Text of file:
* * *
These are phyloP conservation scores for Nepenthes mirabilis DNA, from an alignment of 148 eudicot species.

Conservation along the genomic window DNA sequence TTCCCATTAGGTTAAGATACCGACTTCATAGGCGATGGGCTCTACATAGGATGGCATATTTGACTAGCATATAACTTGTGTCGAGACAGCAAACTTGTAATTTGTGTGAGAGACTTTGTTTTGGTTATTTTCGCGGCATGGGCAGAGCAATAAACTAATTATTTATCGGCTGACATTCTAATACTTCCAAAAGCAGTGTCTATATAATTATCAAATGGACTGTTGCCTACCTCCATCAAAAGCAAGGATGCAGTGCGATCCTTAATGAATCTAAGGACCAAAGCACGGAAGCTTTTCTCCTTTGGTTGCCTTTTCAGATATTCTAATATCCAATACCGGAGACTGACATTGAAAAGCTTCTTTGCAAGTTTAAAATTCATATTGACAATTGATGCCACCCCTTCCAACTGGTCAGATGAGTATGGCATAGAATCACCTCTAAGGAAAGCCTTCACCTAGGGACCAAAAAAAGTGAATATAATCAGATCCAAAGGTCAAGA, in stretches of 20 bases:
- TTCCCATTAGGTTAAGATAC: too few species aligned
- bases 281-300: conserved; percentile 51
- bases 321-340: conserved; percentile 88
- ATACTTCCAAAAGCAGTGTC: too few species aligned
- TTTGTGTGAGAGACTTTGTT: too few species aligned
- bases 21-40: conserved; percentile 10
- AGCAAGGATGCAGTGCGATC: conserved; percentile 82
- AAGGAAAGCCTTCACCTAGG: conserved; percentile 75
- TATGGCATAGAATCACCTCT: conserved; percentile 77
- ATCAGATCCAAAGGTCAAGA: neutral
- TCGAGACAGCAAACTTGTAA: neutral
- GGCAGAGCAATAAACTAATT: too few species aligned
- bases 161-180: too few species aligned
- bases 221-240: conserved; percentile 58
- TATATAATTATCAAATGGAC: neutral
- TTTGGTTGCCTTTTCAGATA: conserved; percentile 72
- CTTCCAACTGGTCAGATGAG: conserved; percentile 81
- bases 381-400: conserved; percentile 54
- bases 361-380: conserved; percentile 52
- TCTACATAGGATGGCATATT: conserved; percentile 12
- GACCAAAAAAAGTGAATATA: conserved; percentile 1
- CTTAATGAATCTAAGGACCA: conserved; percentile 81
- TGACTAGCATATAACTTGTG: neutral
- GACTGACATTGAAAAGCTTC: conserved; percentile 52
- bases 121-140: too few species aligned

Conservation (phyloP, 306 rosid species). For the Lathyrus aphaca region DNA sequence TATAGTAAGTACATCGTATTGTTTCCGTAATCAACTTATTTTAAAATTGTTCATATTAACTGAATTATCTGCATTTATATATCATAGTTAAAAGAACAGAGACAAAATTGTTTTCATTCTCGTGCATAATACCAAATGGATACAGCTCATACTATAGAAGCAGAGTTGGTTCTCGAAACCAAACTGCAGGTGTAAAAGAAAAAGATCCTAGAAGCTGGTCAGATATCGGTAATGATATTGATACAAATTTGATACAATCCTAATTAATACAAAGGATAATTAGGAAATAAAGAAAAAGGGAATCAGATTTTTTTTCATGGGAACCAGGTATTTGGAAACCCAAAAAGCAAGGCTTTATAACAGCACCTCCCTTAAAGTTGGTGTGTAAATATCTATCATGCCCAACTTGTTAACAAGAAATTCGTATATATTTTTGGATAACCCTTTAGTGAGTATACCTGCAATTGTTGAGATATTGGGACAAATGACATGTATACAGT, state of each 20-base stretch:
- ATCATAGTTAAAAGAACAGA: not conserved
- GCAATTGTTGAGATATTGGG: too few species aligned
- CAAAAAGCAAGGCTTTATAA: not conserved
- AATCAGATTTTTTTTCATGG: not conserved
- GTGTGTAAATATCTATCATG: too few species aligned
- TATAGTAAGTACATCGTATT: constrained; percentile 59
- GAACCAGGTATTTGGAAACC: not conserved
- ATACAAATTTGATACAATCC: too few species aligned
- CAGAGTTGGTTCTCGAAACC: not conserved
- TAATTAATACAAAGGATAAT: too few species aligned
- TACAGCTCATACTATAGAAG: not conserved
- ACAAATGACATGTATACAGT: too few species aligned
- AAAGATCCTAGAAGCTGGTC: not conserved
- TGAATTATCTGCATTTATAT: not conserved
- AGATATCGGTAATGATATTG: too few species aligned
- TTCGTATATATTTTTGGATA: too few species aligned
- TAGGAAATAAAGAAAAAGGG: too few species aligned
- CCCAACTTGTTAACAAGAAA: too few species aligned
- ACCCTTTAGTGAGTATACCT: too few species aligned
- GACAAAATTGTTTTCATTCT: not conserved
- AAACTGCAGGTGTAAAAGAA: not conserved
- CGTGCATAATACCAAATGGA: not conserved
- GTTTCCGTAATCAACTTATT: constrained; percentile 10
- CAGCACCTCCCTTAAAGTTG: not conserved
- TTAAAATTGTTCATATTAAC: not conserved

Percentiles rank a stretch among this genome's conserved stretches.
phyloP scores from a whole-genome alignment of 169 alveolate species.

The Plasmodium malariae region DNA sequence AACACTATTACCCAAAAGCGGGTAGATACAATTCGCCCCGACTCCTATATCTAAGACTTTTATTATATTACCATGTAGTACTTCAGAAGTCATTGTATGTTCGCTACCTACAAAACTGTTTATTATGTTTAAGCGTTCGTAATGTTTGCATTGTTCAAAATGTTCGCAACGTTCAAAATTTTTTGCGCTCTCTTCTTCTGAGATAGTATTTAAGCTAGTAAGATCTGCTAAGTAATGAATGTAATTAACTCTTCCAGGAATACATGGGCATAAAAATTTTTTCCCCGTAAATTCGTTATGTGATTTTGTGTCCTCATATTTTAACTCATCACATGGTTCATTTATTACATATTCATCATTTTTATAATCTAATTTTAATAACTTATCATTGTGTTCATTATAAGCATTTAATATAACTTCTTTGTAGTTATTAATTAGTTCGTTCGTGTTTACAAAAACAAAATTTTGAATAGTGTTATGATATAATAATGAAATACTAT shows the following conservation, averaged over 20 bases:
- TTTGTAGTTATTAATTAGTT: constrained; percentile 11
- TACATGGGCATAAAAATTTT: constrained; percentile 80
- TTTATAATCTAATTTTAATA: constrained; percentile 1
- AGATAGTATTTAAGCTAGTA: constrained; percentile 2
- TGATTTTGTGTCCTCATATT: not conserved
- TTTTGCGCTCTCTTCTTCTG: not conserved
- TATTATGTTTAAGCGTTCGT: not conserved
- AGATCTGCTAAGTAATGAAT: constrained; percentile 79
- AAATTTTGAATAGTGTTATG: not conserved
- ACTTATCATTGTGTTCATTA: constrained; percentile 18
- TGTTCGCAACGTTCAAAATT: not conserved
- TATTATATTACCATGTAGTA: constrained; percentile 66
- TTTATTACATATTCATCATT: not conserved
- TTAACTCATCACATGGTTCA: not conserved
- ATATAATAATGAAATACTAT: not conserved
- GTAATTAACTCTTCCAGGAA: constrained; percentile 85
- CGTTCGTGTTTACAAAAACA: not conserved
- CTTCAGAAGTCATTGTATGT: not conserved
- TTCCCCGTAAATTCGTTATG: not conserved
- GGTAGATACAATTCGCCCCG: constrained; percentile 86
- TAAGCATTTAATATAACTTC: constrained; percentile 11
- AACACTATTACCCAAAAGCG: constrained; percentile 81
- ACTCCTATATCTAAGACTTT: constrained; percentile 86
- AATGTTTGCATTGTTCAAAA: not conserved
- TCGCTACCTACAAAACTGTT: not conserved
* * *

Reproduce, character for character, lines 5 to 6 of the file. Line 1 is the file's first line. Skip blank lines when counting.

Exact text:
- bases 321-340: conserved; percentile 88
- ATACTTCCAAAAGCAGTGTC: too few species aligned